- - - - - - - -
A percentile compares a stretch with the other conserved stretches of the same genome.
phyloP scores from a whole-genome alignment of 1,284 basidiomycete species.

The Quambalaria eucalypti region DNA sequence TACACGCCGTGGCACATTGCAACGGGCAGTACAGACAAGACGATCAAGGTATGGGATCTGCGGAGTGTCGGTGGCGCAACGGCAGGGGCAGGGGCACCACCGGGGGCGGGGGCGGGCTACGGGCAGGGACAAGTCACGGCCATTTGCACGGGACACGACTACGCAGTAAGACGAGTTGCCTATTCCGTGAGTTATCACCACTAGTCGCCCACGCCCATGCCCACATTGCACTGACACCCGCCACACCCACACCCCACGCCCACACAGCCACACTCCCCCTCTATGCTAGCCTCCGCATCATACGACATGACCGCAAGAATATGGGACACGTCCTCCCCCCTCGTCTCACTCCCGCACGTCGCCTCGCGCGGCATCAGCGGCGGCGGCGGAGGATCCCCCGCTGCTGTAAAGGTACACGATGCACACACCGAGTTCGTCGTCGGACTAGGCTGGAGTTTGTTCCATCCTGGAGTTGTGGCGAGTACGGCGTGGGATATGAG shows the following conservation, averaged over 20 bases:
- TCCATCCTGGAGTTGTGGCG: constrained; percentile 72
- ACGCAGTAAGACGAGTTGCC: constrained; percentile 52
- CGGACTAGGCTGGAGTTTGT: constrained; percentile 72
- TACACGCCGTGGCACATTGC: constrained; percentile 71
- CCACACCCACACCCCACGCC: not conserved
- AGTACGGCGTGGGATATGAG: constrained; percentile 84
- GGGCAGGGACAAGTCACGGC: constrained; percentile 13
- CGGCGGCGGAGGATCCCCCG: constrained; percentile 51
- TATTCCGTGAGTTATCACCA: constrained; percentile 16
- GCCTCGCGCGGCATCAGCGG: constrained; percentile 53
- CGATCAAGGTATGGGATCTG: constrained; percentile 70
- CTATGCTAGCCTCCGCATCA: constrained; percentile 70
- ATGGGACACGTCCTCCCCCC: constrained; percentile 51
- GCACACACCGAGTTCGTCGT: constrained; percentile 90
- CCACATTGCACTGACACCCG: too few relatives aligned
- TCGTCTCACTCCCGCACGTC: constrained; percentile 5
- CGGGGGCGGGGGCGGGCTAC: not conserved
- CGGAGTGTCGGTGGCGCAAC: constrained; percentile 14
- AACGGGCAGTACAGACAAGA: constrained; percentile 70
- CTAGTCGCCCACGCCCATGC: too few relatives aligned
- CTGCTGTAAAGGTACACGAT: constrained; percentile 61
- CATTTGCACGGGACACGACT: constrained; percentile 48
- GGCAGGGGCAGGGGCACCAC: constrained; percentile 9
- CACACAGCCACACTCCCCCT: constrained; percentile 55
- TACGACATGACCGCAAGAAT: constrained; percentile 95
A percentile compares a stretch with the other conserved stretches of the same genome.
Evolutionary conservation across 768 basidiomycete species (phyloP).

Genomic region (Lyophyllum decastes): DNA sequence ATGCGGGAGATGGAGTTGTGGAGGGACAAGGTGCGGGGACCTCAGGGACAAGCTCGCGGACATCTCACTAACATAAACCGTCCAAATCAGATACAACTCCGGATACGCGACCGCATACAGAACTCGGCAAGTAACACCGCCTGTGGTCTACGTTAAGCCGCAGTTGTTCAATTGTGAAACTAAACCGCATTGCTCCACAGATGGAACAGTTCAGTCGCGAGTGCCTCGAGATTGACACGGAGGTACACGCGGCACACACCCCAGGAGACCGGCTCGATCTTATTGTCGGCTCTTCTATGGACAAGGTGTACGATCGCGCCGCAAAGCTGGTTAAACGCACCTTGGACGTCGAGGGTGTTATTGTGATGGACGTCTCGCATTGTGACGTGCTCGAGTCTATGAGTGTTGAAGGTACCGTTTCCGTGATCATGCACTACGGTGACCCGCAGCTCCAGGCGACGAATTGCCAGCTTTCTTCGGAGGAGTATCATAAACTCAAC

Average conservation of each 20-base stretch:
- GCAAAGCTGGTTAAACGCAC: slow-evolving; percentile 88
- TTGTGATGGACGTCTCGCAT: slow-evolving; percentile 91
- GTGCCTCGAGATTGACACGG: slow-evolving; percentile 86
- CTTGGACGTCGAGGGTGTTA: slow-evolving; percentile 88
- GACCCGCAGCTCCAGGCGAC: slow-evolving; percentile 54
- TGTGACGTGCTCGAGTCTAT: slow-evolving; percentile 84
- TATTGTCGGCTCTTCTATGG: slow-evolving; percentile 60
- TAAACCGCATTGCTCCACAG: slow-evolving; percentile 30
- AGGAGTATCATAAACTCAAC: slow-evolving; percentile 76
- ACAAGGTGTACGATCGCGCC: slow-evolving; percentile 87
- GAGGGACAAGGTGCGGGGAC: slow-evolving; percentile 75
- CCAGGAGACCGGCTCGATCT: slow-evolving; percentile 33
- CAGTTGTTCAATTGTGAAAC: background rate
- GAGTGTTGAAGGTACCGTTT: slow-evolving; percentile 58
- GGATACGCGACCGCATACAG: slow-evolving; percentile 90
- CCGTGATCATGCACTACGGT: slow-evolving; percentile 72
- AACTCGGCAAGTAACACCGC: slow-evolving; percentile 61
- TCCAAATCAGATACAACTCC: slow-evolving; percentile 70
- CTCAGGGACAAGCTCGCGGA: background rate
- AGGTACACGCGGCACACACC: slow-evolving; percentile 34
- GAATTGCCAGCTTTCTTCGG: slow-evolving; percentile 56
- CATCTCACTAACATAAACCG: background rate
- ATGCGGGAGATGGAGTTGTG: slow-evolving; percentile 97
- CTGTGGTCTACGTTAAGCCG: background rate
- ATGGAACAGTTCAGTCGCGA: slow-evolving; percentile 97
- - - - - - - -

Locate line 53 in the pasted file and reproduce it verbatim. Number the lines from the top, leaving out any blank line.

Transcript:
- GAATTGCCAGCTTTCTTCGG: slow-evolving; percentile 56